Review: Sandman Slim

Sandman Slim Sandman Slim by Richard Kadrey
My rating: 4 of 5 stars

I first tried reading this book a few years ago, and for whatever reason, I couldn't get into it at all at the time. Looking at the dates, I think it might've been some kind of lingering reading slump after reading Jasper Fforde's Shades of Grey, for which I'm still dying for the sequel...but I digress.

More recently, my friend Harry at work put an official Staff Pick tag on Sandman Slim and he convinced me I should give this one another try.

So I did.

And I found I loved it a hell of a lot more the second time around! I flew through it now, enjoying so much how irreverent and darkly whimsical it was - and of course, now being a fan of Fox's Lucifer really helped me get a better feel for this book's black-comedy horror-show urban-fantasy tone.

Now I know I've got a long way ahead of me to catch up on this series, and it's gonna be a hell of a lot of fun too! :D

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Tuesday, March 6, 2018

Review: City of Endless Night

City of Endless Night City of Endless Night by Douglas Preston
My rating: 4 of 5 stars

Okay, so perhaps this book doesn't quite reach the heights of a few of the more recent Pendergast thrillers, but it's more on a level with The Obsidian Chamber - not exactly perfect, and a little slow at times. But at least it dispenses with some of Obsidian's more outlandish and silly plot elements in favor of a more straightforward mystery closer to the vein of White Fire. Not really as world-class as that book was, but it's a good exercise in keeping the reader on their toes the whole time. Maybe we could've done without the whole subplot involving the priest trying to fancy himself the second coming of Savonarola with his burning, because it was more of an unnecessary distraction than anything else. But the main mystery subplot is unpredictable and wild and nothing short of Preston and Child at their best, even if only for two thirds of the book instead of the whole thing. Here's hoping that the next Pendergast novel gets back up to White Fire or Crimson Shore levels of awesome, but for now, City of Endless Night is a more than serviceable return to the world of our favorite alien-looking hypocrite lecteur.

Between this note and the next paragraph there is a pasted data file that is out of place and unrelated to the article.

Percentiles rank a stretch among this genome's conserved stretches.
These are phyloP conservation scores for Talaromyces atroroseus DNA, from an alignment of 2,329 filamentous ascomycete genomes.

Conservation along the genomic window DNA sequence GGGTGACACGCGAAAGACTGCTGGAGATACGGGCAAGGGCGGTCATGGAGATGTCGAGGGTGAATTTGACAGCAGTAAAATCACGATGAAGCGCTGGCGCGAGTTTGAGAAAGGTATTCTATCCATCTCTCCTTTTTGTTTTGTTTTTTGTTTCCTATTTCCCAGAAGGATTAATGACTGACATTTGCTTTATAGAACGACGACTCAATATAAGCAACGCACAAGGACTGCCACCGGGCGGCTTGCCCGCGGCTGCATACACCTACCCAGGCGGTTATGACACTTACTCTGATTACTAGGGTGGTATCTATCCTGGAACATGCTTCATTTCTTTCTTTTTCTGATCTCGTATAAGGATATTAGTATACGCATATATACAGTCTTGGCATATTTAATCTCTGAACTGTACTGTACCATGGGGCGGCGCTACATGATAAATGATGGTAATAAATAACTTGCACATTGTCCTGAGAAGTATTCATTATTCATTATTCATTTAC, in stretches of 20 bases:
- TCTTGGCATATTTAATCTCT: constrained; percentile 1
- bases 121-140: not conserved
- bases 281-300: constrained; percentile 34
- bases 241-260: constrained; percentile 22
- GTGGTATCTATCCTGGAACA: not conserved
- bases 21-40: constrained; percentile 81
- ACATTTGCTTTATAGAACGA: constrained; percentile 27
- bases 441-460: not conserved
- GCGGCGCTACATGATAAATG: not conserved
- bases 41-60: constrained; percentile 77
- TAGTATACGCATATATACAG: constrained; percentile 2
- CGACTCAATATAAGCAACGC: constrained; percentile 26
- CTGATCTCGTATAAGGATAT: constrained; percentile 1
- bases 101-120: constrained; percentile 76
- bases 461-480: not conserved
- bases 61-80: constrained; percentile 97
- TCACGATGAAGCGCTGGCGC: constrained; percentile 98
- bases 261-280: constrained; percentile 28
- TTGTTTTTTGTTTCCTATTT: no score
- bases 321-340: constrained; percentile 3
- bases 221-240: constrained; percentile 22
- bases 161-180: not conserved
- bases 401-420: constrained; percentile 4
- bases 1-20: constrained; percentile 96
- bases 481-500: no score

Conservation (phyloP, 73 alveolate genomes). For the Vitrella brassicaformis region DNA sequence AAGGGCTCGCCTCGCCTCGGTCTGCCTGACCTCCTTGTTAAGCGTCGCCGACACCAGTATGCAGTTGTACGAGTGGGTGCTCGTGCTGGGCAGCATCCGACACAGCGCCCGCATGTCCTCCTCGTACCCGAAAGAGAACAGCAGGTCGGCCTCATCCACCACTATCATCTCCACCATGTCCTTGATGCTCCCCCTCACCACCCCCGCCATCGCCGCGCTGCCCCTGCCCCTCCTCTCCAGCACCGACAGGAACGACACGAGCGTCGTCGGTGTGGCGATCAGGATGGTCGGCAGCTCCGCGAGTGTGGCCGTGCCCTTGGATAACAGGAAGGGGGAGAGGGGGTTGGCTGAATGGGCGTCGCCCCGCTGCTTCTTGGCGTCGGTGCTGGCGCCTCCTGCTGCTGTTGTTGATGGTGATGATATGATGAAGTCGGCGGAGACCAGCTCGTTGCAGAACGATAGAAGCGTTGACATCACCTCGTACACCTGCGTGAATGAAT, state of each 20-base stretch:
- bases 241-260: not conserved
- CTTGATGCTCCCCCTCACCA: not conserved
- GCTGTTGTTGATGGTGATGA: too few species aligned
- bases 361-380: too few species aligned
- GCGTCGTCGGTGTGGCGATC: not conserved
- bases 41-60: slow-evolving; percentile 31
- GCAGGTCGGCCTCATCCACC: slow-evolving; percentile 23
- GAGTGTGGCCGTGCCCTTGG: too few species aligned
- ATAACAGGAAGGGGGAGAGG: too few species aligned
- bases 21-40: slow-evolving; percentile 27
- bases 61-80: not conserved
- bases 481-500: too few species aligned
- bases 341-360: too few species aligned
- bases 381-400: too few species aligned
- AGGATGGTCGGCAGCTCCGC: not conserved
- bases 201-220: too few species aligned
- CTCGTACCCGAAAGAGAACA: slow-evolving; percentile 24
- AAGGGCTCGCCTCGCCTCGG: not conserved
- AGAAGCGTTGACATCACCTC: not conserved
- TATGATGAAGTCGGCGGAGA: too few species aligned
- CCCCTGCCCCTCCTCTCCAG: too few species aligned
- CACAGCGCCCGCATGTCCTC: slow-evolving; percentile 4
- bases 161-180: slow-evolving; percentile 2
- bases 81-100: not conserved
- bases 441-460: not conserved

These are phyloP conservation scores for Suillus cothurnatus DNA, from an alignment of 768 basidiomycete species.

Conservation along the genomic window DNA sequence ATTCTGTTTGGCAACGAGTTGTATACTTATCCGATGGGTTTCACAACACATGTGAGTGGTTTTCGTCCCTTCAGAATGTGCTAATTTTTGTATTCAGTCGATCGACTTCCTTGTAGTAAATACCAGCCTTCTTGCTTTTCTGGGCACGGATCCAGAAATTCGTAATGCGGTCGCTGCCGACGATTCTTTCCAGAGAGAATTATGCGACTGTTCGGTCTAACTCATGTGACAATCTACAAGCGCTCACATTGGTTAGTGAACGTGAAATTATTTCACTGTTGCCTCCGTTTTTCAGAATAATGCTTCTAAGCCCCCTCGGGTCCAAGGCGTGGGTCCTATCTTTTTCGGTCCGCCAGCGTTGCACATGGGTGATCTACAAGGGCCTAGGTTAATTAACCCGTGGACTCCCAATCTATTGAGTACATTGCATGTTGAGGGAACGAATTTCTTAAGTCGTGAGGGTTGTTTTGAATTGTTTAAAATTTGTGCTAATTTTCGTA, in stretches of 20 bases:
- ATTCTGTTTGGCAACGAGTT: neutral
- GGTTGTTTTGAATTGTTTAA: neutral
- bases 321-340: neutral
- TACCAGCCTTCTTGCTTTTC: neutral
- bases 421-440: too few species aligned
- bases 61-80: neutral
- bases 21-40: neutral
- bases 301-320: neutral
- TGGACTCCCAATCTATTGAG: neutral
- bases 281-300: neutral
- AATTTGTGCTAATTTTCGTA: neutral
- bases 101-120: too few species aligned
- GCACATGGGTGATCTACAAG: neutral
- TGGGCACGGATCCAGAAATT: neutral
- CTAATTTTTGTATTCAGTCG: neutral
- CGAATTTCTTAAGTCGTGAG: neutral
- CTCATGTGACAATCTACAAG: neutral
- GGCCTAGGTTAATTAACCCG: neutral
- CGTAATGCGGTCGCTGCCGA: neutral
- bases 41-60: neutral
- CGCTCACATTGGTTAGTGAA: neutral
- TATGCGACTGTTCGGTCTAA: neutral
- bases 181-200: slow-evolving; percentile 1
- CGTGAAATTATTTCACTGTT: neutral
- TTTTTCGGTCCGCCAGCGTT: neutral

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Sunday, March 4, 2018

Review: Reign of the Fallen

Reign of the Fallen Reign of the Fallen by Sarah Glenn Marsh
My rating: 4 of 5 stars

The fact that a book like this exists - a YA fantasy with not only bloody disgusting, bloody awesome necromancy driving its core story, but also a bisexual lead and several other queer characters besides - is great enough.

The fact that I kept on reading even when one of my near-instant faves bought the dust and my ship wound up torpedoed just as I was afraid it would be? (Because my ships so rarely sail, and this is no exception.)

Sarah Glenn Marsh, you are a bloody genius.

Sure, the story gets a little slow in the middle third, after the big death and before the big climax and setup for the inevitable sequel. But that's not too much of a hassle. Not when Marsh gives us so many lovable and relatable characters to go around. Especially Odessa, who, while she develops a bit of a potion addiction, never loses more than, oh, maybe twenty percent of her "muchness," as the Mad Hatter would say. She's simply too unique and memorable a lead to miss.

Hopefully the sequel will be along soon, whatever it may be called. And I'm also hoping this series won't wind up being yet another addition to YA's weird duology trend.